*****Had he been working today, he would probably have been qualified and classified as some type of EMT; however, in my understanding, these roles were not very developed at the time and the actual “loading” of patients and driving of the ambulance were the core tasks. It should be added, however, that he was active both with the Salvation Army and some type of union work (I am unaware of the details), appears to have been highly regarded in both roles, and might have scored well on a “fourth leg”.

Secondly, in my excursion on children, I discuss the degree of assistance that is appropriate. The topic of education is not relevant to that discussion; however, without mentioning education, the text is potentially misleading: An important overall theme is a reasonable degree of equality of opportunity and a high degree of social mobility. A wide availability of reasonably priced and reasonably high-quality education is vital to this—anyone with the right brain* should be able to get whatever level of education he desires. This could require additional measures, e.g. free or cheap state** schools of various kind, subsidized student loans, encouragement of scholarships, and similar.***

*This is an important restriction: Common ideas like that everyone needs more education, that anyone with the right degree can do the job well, that it is college that creates the great mind, whatnot are highly misguided. It would be in the best interest of both society and the individual to reduce the college-going proportion of the population, restore the quality of the education, and make a diploma the type of proof of ability that it should be. Similarly, chances are that e.g. the “no child left behind” attitude has done more harm than good to the overall school system, trying to force an impossible improvement on the untalented and reducing opportunities for the talented in the process.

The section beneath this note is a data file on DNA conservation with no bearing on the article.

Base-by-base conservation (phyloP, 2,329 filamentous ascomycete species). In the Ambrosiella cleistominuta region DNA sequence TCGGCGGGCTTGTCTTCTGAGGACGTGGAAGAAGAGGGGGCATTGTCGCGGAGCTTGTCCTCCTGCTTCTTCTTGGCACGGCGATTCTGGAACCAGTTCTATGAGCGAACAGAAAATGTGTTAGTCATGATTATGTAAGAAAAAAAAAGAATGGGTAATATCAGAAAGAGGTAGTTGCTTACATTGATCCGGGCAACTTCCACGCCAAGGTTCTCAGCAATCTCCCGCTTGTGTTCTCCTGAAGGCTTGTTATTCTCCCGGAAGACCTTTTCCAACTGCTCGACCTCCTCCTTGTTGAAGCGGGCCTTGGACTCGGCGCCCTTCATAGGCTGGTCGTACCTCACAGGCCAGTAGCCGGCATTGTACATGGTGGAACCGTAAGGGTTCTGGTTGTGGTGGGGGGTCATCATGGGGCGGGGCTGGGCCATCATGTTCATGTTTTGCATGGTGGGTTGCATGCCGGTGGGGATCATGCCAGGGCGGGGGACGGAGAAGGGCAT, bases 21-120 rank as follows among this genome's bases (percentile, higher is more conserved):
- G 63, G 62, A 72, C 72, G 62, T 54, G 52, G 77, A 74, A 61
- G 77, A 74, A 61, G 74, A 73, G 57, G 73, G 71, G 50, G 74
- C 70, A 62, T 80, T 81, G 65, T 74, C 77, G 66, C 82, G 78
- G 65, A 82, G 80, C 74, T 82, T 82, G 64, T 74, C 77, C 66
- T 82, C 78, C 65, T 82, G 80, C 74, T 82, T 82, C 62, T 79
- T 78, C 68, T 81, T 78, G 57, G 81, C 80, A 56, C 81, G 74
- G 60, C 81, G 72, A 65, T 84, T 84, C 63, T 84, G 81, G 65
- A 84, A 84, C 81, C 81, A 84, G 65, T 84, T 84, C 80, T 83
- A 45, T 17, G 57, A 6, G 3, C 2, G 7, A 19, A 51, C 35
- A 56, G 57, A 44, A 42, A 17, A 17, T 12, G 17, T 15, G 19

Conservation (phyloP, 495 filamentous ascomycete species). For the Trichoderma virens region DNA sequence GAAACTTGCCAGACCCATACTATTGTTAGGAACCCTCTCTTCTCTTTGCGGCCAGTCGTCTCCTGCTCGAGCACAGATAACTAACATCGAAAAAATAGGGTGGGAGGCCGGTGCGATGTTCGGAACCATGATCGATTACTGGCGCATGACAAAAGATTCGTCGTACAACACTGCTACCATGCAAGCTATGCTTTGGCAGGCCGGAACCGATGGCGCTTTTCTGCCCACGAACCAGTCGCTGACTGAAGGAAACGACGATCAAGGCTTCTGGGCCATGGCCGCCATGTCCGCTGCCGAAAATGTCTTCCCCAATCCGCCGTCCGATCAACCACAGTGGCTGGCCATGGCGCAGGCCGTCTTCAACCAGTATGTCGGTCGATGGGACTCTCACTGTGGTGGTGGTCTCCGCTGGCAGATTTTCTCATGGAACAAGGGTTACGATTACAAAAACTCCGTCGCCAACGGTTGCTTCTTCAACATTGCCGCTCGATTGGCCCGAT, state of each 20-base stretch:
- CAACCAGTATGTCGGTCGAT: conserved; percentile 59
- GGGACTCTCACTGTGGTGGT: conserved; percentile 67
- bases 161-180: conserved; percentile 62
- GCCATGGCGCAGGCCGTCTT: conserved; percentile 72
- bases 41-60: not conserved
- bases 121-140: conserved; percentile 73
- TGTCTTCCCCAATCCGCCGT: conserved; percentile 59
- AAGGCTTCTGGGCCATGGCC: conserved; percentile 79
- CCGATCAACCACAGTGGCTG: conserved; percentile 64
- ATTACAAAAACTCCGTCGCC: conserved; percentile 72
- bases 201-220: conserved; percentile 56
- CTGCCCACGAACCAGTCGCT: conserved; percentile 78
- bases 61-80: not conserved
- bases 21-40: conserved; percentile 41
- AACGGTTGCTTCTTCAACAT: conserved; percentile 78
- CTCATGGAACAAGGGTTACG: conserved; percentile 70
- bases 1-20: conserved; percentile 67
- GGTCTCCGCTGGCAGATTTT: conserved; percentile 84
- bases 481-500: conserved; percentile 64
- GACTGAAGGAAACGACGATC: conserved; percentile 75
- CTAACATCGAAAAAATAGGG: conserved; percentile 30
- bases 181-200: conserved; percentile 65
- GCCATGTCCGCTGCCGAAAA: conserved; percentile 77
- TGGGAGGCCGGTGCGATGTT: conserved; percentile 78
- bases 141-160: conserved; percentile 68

**Private institutions must be allowed to set their own prices and admission criteria. This will cause some remaining inequality of opportunity, e.g. in that the rich can afford to pay for Harvard and the poor cannot. Still, this is far less negative than a situation in which only the rich can afford college at all. (And must be put in relation to the rights of the private colleges and the people behind it.) Further, without the right brain, money is not enough. (Of course, a high-reputation college that admits and graduates students mostly based on money is not inconceivable—but how long would its reputation remain high?)